The PHEV adds more power, more torque and better performance – with little mention of a plug.
It’s a brutal truth: in key coastal markets like California and the Northeast, the Lincoln brand has all but vanished from any discussion of luxury vehicles. In fact, Lincoln execs admit it outright.
Like crosstown rival Cadillac, Lincoln has struggled to break the hammerlock hold on hearts and minds enjoyed by the German trio of Audi, BMW and Mercedes-Benz, along with Lexus, Volvo and a few other brands. Note that luxury makes now sell as many utility vehicles in the US as they do traditional sedans, so SUVs now outweigh those sedans in importance and profits.
However, Ford has had a good long think about what Lincoln should be, and its first new utility vehicle has now emerged from that process. It’s the Aviator, a mid-size three-row luxury SUV that sits below the hulking Navigator in the lineup, and revives a name that the brand used briefly a decade ago.
The Aviator shares brand-new underpinnings with the latest Ford Explorer, though Lincoln engineers take pains to detail some of the hundreds of changes made to the suspension, powertrain, and dozens of other mechanical aspects so the Lincoln would be suitably luxurious. And, for the first time, Lincoln is offering a plug-in hybrid version of one of its vehicles. This version of the Aviator has no Explorer counterpart in the US (A plug-in hybrid Ford Explorer is built in their shared Chicago assembly plant, mind you, but it’s intended only for European buyers. It can’t be ordered in North America.)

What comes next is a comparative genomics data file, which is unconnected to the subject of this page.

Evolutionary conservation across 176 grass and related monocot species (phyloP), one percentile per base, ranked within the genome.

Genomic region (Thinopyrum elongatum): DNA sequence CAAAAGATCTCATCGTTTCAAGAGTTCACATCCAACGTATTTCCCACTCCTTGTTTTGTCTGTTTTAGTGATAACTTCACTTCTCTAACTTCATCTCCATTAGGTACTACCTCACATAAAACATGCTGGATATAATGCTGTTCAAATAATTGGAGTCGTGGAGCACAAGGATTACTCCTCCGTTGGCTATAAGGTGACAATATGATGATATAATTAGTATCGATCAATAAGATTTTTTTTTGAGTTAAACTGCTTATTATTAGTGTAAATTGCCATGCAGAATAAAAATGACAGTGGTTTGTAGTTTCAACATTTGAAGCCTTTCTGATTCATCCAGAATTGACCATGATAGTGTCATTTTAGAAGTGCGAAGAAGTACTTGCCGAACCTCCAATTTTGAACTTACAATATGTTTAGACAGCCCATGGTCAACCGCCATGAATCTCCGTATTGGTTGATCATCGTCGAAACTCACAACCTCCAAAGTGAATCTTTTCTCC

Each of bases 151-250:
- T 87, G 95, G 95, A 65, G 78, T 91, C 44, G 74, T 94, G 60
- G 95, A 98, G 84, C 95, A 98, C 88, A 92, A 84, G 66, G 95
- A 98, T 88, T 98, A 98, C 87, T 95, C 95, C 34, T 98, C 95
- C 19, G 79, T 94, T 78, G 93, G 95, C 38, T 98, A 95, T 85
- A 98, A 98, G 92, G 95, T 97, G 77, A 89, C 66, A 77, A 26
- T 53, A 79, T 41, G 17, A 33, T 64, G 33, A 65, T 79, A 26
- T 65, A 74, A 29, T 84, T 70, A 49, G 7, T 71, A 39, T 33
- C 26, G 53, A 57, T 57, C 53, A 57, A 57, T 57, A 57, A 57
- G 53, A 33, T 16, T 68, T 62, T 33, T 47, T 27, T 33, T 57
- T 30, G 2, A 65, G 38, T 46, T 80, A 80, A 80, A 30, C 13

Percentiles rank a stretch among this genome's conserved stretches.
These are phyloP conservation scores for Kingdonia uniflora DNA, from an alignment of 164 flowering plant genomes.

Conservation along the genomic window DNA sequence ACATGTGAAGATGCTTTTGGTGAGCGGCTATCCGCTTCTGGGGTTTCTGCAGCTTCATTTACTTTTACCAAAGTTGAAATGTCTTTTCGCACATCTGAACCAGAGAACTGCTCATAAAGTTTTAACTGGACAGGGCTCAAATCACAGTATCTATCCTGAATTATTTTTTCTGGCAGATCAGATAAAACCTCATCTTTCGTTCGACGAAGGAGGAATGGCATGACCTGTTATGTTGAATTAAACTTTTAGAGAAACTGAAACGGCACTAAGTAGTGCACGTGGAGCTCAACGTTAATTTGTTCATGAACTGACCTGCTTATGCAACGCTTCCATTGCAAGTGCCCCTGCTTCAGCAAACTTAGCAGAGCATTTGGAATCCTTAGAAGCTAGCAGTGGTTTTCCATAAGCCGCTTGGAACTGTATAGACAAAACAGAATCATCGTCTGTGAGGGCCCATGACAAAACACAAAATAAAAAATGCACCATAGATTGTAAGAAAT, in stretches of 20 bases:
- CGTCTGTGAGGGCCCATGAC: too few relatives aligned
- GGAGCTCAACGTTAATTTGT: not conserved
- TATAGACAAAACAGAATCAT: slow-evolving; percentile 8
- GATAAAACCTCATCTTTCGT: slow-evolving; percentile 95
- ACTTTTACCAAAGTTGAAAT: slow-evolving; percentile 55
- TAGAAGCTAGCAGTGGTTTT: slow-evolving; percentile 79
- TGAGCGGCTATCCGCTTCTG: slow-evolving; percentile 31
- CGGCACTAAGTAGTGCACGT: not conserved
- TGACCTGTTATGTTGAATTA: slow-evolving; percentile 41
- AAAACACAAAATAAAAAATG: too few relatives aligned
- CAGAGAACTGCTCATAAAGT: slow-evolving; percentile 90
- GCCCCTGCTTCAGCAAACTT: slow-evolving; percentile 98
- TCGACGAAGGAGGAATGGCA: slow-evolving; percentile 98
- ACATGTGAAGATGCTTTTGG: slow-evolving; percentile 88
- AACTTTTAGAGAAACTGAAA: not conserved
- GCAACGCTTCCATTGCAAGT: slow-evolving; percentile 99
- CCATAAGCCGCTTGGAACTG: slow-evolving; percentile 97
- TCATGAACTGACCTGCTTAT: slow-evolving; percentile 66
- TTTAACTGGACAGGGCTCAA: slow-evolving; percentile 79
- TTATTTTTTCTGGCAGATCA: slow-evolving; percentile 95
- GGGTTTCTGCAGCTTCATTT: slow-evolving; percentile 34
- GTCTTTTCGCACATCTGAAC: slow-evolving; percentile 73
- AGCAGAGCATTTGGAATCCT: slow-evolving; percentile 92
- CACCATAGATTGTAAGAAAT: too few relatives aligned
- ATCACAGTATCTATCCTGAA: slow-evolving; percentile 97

Plug? What plug?
There’s just one problem with the Aviator Grand Touring, as the plug-in model of the new SUV is known: Lincoln doesn’t plan to say much about the plug to actual buyers – if anything at all.
The word “plug” didn’t appear in product information or marketing materials shown to editors on an August launch drive event. A fact sheet did have a single photo showing a charging cord plugged in. The test vehicles we drove came with fully charged batteries, but did not include portable charging cords – and Lincoln staff said not a word about recharging, plugging in, or how any of that might be accomplished. Those are usually standard parts of any plug-in hybrid launch.
Instead, Lincoln presents the battery, electric motor and power electronics solely as a way to add more power, more torque and better performance. The Grand Touring is essentially offered as a pricier, higher-performance engine option on the mid-range and top trim levels of the Aviator.
A template for future Lincoln styles
The Aviator is the first all-new Lincoln sport utility in several years, so it offered designers a chance to show off what the reborn brand intended to be. The designers of the larger truck-based Navigator that preceded the newer vehicle could only add a limited number of Lincoln styling cues to the basic shape and package of the equally massive Ford Expedition.